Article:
Turquoise Trail

What is a trip to New Mexico without a drive between Albuquerque and Santa Fe? Of course, you can take Interstate 25 North and get there in, oh, a little over an hour. 

But, why would you do that when you can take the famed Turquoise Trail which takes you over the mountains, through the Cibola forest, and through a collection of sweet old mining towns.  It is a National Scenic Byway, so, conveniently enough you can follow signs along the way. 

Let me tell you about the practical details that you’ll need to know first and then the fun stuff second. 

First, why don’t you take a look at this map of the trail.  It gives a great overview of what you have to look forward to as you head from Albuquerque to Santa Fe. Head east on I-40 from Albuquerque. Get off at exit 170 which is for Route 333. You can try out the famous Singing Road in Tijeras! And start heading north on Route 14. 

The entire route is just shy of 70 miles if you include a fun little side trek to the top of Sandia Mountain. Which you should do. Of course you should. A view of Albuquerque from 10,000 feet? Yes, please. 

You can make as few or as many stops as you’d like. But, why not plan for at least 3 or so hours to make your way, assuming you stop and see some of the fun stuff along the way and make stops to enjoy the view. Ok?  Ok. 

Now. To the fun stuff. You took my advice and downloaded the map, right? Thanks, darling. As you see, there are 62 official stops along the trail. You are not going to make all of those stops. Some, like the Cerrillos Community Church, aren’t your cup of tea. Some, like the two realtors, are irrelevant. Some, like the plumber, are weird to have on a tourist map. And some, like the many hotels and Bed and Breakfasts, don’t apply to YOU, sweetums, because you aren’t going to stay on the trail. So, all that to say, don’t be intimidated by this list. And just listen to my advice…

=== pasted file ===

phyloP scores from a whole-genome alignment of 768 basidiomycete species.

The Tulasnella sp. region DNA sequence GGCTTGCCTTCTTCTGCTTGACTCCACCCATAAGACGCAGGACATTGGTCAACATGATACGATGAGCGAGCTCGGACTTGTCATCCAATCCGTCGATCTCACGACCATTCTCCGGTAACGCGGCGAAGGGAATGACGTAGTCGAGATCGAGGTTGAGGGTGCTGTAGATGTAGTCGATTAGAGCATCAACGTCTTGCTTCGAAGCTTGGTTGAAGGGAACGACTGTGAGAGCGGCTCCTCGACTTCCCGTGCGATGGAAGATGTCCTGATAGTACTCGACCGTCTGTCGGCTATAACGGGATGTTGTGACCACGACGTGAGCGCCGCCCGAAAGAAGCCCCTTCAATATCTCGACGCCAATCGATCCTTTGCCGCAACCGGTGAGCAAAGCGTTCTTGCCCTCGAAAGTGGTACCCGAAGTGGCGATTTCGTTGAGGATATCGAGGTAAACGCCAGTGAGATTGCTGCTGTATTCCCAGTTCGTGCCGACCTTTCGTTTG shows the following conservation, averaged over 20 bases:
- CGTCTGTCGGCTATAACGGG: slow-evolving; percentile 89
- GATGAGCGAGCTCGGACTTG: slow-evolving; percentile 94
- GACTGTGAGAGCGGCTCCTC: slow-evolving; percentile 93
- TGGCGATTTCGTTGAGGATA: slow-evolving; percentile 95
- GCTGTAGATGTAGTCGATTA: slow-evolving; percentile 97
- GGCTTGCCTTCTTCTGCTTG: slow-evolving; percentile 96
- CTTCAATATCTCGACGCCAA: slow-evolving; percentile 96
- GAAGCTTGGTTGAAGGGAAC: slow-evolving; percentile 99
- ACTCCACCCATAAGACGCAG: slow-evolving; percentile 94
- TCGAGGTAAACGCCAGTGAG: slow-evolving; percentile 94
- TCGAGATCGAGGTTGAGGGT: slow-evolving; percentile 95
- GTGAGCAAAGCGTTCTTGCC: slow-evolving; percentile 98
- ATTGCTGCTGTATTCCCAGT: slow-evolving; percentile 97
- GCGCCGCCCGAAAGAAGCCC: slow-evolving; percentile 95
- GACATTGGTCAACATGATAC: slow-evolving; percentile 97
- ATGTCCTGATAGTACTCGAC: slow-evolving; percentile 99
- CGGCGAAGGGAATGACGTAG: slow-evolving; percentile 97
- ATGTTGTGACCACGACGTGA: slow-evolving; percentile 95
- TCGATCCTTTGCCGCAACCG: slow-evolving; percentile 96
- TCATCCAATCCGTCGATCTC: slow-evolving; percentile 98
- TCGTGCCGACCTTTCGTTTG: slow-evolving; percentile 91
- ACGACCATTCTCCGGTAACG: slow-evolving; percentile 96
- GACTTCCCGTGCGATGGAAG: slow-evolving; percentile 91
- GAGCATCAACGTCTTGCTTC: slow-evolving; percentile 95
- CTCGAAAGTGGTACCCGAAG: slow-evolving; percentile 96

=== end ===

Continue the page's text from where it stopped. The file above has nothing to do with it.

Focus in on the following:

In Tiejeras:

#1. The Church: An art incubator in an old church 

#3. The Pueblo tour. I love archaeology and cultural tours. But, if you’ve gotten to Acoma, Taos, or Zuni, you will have a good sense of what you’d see. If you haven’t been to those, make a stop. Learn something! 

In Sandia Park:

#17. Sandia Peak Tramway. It won’t take long at all and you’ll get to enjoy glorious views from the peak. Feel free to skip this if it is cloudy, raining, snowing, or overcast on the day of your visit, you won’t get those killer views you came for. 

In Madrid:

Definitely park and take a walk along the main street in Madrid. Oh, and first things first, it is MAD-rid. Not MA-drid. Not like the city in Spain. I just saved you from some embarrassment. You are welcome. Madrid is a former ghost town that has been revived through the efforts of many local artists. What isn’t listed on your overview is a stop at Connie’s Photo Park. It is filled with fun, old-timey paintings that Connie painted herself where you stick your head through the opening for the perfect photo op. 

Other than those must-sees, let your interest guide you! There is a lot to see and a lot to catch you eye. Let New Mexico enchant you!

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